Yuridia dropped out of school when she was 13 but got a GED at the age of 18 because she wanted to go to college. Her husband encouraged her to apply because he knew her dream of getting a college education. She only applied to the one school in the community where she lived and worked. Yuridia was married with four kids, so choosing a college where she would have to relocate was not an option.
Yuridia had no idea that she could receive financial aid to go to college, because she had not been to high school or heard about it in college until after her first year. As soon as she found out, she filled out the federal financial aid application (FAFSA) and applied for as many public and private scholarships as she could find. She received some grants as well as loans (subsidized as well as private loans) to pay for college.
Carolina immigrated to the U.S. at the age of 10 with her mother and younger brother, and attended a private high school on a need-based scholarship, graduating with a 4.0 GPA. She was 21, single, bilingual, and lived with her family. Carolina enrolled full-time at a community college, commuted to school, and worked part-time. Her mother had some college education (although not a degree) and their family income was between $40,000 and $60,000 a year.
Carolina saw the following options to pay for college: take on a $10,000 debt each year to go to a university or go to the local community college as part of an honors program. She chose to go to the community college because it offered her more financial aid and exposure to a strong academic program and activities with a cohort of students. She planned to transfer to a university. While the university did not offer as much financial aid as when she was at the community college, she still thought the costs were worth it. She saved “tons of money” going to community college that she could then spend to attend the institution she transferred to. She did not have any loans (only scholarships and grants), but expected to take out a loan for her junior year at the university and hoped it would be through the school and not a private loan because she knew that interest rates were “crazy” high.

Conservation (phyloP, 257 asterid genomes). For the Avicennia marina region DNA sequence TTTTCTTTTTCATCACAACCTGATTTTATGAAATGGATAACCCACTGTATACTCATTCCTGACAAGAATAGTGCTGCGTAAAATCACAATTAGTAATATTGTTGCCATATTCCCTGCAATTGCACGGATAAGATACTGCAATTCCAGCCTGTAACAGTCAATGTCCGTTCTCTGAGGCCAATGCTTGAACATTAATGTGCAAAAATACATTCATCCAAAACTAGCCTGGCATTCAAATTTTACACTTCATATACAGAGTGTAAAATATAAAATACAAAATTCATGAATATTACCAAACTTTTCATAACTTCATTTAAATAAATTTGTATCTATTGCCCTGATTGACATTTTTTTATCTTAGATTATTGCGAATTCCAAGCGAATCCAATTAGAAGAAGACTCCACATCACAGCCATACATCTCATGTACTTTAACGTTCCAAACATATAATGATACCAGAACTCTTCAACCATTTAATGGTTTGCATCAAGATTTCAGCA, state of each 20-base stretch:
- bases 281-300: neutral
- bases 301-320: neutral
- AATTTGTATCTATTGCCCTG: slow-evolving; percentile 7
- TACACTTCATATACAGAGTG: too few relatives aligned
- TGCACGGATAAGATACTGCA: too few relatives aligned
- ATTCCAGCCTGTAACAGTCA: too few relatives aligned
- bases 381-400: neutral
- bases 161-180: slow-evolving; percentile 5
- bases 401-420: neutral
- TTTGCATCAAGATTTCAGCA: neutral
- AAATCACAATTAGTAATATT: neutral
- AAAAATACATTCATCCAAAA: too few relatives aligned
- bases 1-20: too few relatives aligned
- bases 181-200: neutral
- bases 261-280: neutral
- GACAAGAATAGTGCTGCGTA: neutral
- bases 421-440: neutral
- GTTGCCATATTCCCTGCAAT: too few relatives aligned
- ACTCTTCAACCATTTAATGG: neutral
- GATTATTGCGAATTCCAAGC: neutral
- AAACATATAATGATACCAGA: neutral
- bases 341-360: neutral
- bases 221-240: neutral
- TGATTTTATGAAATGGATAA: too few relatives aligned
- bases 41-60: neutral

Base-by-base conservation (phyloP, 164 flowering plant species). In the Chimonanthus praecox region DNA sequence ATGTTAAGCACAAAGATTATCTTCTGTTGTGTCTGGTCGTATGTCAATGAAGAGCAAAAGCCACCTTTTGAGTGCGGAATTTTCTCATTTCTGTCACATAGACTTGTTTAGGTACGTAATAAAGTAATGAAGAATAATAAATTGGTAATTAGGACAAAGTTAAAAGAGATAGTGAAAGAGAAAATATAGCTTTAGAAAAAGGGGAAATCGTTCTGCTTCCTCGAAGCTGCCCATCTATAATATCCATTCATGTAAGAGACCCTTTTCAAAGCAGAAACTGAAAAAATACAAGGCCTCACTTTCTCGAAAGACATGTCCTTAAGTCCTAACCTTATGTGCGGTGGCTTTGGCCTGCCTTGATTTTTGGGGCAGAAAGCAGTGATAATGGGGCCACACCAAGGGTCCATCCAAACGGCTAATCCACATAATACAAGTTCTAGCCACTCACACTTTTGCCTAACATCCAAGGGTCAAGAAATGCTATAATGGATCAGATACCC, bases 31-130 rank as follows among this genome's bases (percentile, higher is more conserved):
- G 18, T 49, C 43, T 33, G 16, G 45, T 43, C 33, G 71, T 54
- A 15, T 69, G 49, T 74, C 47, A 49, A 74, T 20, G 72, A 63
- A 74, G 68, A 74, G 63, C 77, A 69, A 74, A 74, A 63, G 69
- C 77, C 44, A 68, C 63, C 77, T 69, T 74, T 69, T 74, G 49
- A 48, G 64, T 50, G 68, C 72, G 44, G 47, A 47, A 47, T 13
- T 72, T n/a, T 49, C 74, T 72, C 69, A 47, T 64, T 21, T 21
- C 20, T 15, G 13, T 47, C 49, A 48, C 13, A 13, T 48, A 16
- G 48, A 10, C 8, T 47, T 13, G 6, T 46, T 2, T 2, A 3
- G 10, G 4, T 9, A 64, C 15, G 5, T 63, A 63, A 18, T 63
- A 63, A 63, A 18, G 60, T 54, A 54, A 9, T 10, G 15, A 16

Steven was a single 25-year-old male of Mexican descent in South Texas. He was a second-generation U.S. citizen, English was his primary language, and he worked part-time. Steve attended a public university, lived off-campus, and was a “returning” student (re-enrolled after he had stopped taking classes for a while). His family’s annual income was less than $40,000 a year, and his parents each had a bachelor’s degree.